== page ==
postNatalRun1Running is stressful on the body and so is child-birth.  Doing these two things too closely back to back can have adverse consequences.  This is evidenced by the prevalence of urinary incontinence, pelvic organ prolapse (POP), abdominal muscle separation and pain that are experienced by female runners after having a baby.  Urinary incontinence and POP can result from the stress that is place on the pelvic floor muscles.  For a review of the anatomy of the pelvic floor muscles click here.  Post vaginal delivery, the levator ani muscles, which are part of the pelvic floor, take 4-6 months to reach maximum recovery.  When you consider that the impact of running increases the risk 4.59 times of pelvic floor muscle dysfuntion (vs. low impact sports like cycling), you can start to see why it is recommended to wait at least a few months post child-birth prior to running.  If you have had your baby via C-section, additional time for healing is needed.  At 6 weeks post C –section, the uterine scarring is still very much healing and abdominal tissue, known as fascia, is only 51-59% as strong as it originally was.  Even 6-7 month after a C-section, abdominal fascia is only 73-93% of its original strength.

What are some indicators of pelvic floor or abdominal wall dysfunction?

  • Urinary and/or fecal incontinence
  • Urgency that is difficult to defer
  • Heaviness/pressure/bulging/dragging in the pelvic area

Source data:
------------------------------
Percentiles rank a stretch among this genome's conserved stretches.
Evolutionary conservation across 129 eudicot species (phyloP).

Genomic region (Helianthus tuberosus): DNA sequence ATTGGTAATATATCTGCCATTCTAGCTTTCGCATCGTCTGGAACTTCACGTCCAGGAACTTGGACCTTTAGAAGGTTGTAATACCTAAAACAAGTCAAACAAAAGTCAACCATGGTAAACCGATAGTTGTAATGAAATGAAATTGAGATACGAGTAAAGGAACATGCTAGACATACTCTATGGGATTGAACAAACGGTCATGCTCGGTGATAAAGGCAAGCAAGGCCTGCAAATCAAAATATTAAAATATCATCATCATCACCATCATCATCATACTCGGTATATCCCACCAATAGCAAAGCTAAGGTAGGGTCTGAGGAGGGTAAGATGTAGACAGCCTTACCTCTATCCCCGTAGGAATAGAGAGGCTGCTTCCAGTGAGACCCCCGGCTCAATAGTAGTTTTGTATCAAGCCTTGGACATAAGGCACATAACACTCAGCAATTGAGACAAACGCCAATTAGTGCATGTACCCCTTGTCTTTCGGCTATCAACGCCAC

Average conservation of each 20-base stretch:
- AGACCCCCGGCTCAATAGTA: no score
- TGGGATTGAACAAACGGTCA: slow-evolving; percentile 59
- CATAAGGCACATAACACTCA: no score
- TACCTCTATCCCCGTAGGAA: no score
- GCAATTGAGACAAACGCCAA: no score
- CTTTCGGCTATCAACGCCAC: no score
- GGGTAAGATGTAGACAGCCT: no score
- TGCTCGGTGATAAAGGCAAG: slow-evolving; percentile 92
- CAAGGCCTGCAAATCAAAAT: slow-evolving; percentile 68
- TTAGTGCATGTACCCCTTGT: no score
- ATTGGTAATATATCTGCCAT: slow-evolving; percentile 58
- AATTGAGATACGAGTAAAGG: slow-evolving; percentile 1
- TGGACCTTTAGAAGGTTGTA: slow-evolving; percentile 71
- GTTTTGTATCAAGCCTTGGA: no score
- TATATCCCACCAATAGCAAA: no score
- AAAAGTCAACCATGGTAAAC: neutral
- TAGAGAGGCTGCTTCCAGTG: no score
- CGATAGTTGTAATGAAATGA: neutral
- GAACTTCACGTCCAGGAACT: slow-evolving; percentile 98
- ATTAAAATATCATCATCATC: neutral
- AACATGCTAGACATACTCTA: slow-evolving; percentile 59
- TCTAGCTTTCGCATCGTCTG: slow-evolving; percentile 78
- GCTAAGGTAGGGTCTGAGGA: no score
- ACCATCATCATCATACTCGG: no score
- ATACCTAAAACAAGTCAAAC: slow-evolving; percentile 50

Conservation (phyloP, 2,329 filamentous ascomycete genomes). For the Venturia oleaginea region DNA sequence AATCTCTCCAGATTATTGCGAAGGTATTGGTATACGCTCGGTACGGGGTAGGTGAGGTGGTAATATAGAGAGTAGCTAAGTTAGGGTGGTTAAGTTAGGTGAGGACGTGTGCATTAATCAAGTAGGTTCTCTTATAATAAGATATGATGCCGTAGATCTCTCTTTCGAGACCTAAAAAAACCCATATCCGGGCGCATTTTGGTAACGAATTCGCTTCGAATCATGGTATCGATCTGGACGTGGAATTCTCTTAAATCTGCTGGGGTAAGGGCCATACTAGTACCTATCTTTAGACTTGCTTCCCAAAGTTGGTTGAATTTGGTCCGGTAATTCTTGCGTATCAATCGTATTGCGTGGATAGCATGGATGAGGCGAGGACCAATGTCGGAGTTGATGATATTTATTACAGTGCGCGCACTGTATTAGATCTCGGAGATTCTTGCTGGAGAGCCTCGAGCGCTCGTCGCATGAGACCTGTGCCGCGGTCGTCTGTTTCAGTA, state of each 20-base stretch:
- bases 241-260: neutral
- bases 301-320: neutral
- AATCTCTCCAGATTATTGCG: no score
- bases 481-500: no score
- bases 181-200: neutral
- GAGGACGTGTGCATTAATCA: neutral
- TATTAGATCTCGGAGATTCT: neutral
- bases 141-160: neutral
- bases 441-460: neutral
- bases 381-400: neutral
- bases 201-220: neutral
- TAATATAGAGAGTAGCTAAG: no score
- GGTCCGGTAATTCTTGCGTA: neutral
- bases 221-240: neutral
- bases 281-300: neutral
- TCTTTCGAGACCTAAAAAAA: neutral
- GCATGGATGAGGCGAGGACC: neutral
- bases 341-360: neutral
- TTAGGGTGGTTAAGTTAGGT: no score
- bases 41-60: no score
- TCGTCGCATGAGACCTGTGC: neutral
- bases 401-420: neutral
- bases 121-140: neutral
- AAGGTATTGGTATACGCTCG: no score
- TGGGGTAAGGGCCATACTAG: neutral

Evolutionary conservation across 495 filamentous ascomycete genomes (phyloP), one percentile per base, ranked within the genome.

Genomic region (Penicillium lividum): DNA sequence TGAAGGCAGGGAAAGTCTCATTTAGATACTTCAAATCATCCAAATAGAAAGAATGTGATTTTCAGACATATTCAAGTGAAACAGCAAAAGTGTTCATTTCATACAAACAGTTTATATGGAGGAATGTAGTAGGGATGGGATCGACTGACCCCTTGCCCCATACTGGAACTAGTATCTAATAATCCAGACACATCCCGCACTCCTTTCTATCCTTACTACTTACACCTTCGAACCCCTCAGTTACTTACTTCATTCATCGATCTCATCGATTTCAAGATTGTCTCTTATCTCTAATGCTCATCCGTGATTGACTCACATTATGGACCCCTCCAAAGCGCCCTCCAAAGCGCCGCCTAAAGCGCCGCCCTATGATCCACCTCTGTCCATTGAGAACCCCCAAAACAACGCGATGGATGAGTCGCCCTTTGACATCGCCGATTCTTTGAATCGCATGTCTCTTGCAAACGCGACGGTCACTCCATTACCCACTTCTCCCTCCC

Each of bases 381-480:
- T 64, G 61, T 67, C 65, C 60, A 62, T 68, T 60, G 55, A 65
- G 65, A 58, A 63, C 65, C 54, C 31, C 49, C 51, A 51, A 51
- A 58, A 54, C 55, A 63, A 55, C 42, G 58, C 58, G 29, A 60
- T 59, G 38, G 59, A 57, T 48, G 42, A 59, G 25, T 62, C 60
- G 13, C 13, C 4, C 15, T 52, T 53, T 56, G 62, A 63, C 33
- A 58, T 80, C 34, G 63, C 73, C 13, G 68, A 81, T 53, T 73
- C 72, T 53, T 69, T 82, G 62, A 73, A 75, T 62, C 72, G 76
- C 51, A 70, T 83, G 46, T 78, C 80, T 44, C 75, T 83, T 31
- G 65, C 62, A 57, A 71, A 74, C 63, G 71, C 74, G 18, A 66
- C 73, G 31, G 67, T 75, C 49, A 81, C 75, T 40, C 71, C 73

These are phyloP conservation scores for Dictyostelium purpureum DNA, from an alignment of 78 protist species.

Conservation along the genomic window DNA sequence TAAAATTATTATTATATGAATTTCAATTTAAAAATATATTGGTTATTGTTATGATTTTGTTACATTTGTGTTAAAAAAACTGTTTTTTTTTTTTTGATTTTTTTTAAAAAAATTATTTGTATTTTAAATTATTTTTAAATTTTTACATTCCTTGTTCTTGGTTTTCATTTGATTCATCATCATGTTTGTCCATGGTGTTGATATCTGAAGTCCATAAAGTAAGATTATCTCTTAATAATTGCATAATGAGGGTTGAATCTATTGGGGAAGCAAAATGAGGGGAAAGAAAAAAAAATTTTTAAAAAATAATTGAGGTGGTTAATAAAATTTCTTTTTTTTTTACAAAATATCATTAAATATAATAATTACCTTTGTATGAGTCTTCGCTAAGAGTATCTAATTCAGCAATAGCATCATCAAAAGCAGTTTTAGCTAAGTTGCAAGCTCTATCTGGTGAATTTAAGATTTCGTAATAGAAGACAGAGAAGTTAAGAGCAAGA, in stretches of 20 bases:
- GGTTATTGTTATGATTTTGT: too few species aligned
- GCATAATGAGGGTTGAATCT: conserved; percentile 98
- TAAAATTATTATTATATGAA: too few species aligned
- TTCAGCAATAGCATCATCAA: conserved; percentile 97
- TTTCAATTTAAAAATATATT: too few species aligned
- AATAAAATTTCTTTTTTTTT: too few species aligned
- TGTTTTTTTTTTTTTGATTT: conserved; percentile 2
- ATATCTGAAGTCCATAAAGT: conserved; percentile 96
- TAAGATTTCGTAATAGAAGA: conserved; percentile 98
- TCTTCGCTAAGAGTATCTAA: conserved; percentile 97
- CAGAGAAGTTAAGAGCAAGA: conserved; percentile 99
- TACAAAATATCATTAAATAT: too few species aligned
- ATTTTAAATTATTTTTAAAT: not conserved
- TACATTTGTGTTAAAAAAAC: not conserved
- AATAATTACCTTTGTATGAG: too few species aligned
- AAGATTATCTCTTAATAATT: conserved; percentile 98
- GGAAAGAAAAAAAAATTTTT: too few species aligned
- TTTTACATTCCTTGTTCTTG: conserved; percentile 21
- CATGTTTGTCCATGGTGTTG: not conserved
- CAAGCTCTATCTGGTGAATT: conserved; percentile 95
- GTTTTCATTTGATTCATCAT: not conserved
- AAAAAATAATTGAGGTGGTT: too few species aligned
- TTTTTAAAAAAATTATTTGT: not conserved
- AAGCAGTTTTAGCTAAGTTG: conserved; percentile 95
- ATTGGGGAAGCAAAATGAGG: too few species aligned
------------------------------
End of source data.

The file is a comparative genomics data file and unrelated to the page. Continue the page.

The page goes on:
• Obstructive defecation: characterized by feeling that stool remains in your rectum even after trying to pass it, excessive straining, need to use laxative or enemas to pass stool
  • separated abdominal muscles and/or decreased abdominal strength and function
  • low back or pelvic pain
  • Ongoing or increased blood loss beyond 8 weeks post child-birth that is not linked to your menstrual cycle.

If you are experiencing any of these symptoms you are definitely not ready for running and should seek medical care.

 If you are 3 months post child-birth and do not have any of the above symptoms, it is recommended that you have a complete health screening and risk assessment done to ensure readiness for graded return to running.

postnatalRun2The screening process is recommended to cover the following:

Load and impact management assessment: Your physical therapist can assess you ability to walk, squat, hop, jog with good mechanics and without pain, incontinence or feelings of heaviness in the pelvic floor.  Your pelvic floor, abdominal and leg strength should also be assessed.

Gait analysis:  It recommended that your running form be reviewed to look for significant injury risk factors.  This is something that an experienced physical therapist can provide for you.